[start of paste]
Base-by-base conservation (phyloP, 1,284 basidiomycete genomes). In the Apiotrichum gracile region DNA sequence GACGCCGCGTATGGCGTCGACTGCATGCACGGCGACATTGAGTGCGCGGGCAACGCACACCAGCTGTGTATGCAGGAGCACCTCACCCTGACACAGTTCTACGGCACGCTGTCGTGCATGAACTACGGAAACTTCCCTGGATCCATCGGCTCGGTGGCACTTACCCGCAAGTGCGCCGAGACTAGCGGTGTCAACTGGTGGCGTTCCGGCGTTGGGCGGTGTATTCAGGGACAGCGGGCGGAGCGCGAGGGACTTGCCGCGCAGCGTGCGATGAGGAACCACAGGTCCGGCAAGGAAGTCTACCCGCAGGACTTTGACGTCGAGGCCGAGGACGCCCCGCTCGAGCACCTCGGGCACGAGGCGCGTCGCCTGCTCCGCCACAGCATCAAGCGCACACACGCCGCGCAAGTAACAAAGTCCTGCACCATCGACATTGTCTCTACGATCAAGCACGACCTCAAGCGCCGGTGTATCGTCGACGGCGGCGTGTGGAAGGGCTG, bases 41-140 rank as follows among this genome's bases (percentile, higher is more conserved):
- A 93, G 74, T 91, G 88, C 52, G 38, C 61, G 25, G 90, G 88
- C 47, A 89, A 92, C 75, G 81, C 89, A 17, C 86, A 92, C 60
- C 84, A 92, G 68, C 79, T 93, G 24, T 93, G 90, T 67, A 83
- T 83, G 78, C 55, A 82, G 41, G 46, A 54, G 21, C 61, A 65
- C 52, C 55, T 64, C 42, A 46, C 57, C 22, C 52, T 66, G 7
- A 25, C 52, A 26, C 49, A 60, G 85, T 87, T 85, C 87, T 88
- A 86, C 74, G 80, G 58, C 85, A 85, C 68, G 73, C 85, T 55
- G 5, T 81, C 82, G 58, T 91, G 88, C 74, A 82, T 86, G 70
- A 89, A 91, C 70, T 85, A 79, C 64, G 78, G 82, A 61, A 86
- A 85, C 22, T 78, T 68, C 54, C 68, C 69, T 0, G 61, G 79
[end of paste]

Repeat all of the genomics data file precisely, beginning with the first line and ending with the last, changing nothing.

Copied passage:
Base-by-base conservation (phyloP, 1,284 basidiomycete genomes). In the Apiotrichum gracile region DNA sequence GACGCCGCGTATGGCGTCGACTGCATGCACGGCGACATTGAGTGCGCGGGCAACGCACACCAGCTGTGTATGCAGGAGCACCTCACCCTGACACAGTTCTACGGCACGCTGTCGTGCATGAACTACGGAAACTTCCCTGGATCCATCGGCTCGGTGGCACTTACCCGCAAGTGCGCCGAGACTAGCGGTGTCAACTGGTGGCGTTCCGGCGTTGGGCGGTGTATTCAGGGACAGCGGGCGGAGCGCGAGGGACTTGCCGCGCAGCGTGCGATGAGGAACCACAGGTCCGGCAAGGAAGTCTACCCGCAGGACTTTGACGTCGAGGCCGAGGACGCCCCGCTCGAGCACCTCGGGCACGAGGCGCGTCGCCTGCTCCGCCACAGCATCAAGCGCACACACGCCGCGCAAGTAACAAAGTCCTGCACCATCGACATTGTCTCTACGATCAAGCACGACCTCAAGCGCCGGTGTATCGTCGACGGCGGCGTGTGGAAGGGCTG, bases 41-140 rank as follows among this genome's bases (percentile, higher is more conserved):
- A 93, G 74, T 91, G 88, C 52, G 38, C 61, G 25, G 90, G 88
- C 47, A 89, A 92, C 75, G 81, C 89, A 17, C 86, A 92, C 60
- C 84, A 92, G 68, C 79, T 93, G 24, T 93, G 90, T 67, A 83
- T 83, G 78, C 55, A 82, G 41, G 46, A 54, G 21, C 61, A 65
- C 52, C 55, T 64, C 42, A 46, C 57, C 22, C 52, T 66, G 7
- A 25, C 52, A 26, C 49, A 60, G 85, T 87, T 85, C 87, T 88
- A 86, C 74, G 80, G 58, C 85, A 85, C 68, G 73, C 85, T 55
- G 5, T 81, C 82, G 58, T 91, G 88, C 74, A 82, T 86, G 70
- A 89, A 91, C 70, T 85, A 79, C 64, G 78, G 82, A 61, A 86
- A 85, C 22, T 78, T 68, C 54, C 68, C 69, T 0, G 61, G 79